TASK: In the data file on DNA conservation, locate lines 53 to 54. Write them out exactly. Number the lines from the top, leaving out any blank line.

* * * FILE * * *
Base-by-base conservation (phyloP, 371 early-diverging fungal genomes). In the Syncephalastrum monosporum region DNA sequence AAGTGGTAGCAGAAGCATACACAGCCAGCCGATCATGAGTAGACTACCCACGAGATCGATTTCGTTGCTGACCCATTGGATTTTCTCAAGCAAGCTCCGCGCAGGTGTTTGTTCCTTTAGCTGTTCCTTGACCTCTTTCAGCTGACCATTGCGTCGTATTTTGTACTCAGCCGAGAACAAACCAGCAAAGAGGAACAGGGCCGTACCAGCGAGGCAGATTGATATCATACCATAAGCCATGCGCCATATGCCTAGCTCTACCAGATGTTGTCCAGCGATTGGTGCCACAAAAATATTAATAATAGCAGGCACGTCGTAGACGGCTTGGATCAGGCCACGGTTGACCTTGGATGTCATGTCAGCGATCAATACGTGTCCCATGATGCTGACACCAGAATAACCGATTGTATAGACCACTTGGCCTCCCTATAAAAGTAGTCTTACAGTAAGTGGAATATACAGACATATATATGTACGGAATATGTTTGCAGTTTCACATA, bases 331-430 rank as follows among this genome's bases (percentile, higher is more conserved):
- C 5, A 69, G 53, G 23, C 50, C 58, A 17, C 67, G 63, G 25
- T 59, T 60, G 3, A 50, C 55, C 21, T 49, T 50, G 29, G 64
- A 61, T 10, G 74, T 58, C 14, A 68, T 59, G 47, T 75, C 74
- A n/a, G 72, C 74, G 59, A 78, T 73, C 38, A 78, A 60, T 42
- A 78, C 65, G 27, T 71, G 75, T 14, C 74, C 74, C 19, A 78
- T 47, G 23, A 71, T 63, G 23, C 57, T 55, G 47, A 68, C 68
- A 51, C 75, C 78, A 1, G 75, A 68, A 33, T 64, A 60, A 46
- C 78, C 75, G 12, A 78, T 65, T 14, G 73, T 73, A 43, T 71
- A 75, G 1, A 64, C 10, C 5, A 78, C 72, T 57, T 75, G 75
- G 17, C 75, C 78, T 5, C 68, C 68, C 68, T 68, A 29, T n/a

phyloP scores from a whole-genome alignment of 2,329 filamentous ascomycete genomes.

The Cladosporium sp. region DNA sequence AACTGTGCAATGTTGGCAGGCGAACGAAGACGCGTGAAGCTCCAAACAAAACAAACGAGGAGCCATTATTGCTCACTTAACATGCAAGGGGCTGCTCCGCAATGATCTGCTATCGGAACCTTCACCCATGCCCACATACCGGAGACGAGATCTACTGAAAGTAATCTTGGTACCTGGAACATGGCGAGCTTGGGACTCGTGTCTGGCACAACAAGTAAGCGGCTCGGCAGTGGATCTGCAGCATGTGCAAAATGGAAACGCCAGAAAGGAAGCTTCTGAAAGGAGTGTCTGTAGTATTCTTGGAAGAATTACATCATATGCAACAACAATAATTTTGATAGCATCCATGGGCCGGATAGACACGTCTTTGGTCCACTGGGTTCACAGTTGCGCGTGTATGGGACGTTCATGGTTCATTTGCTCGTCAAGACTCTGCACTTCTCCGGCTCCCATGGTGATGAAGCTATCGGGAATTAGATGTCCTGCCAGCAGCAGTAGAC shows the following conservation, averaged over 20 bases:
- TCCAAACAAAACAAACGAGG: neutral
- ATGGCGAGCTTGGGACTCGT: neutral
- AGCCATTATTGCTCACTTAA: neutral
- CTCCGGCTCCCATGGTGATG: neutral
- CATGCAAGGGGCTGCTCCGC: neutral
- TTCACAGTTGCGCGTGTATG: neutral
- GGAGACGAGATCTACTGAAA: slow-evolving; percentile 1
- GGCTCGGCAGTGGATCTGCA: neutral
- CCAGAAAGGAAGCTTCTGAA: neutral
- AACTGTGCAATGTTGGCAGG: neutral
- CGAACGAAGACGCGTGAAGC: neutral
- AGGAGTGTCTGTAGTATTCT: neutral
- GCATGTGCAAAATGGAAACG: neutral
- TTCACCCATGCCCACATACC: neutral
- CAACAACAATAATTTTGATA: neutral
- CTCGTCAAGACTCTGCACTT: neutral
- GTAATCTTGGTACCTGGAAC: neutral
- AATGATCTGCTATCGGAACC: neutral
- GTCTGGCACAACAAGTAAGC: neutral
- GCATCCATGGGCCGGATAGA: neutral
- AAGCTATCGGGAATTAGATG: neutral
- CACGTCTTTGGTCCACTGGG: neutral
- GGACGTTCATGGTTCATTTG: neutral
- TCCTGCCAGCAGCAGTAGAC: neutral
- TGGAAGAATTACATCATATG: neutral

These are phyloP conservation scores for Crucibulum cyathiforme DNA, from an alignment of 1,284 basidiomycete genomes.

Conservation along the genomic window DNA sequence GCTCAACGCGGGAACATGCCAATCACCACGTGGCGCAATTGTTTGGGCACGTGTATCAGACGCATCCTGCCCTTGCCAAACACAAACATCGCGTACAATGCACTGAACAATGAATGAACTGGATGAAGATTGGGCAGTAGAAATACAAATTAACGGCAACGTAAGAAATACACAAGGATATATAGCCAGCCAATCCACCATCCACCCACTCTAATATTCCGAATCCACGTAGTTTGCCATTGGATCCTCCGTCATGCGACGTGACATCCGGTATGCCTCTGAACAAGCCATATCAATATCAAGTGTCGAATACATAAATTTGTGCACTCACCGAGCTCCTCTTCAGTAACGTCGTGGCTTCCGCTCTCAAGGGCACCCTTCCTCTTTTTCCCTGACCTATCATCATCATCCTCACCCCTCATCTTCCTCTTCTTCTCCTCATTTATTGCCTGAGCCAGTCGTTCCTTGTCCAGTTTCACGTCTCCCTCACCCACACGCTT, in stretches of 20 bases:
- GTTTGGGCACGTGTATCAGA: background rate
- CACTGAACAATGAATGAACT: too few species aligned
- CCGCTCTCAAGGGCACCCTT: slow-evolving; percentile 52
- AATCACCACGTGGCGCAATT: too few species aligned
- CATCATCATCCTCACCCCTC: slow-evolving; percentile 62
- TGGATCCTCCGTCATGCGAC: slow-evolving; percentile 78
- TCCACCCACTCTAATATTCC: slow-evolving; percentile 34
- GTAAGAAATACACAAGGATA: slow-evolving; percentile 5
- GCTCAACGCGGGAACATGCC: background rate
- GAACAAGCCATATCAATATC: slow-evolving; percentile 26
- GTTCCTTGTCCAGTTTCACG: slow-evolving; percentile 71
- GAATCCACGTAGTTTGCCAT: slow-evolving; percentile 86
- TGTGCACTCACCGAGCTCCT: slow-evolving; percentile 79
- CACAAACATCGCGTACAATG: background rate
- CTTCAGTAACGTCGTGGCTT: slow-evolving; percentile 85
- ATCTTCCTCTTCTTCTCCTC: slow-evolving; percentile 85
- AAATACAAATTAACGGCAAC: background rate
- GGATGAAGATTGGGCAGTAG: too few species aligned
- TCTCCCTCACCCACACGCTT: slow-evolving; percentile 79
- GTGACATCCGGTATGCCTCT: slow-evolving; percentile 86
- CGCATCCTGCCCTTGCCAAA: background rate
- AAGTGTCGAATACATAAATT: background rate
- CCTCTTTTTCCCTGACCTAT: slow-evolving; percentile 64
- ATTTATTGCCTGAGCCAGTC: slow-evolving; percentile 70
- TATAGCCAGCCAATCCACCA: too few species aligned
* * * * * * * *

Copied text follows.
- TGTGCACTCACCGAGCTCCT: slow-evolving; percentile 79
- CACAAACATCGCGTACAATG: background rate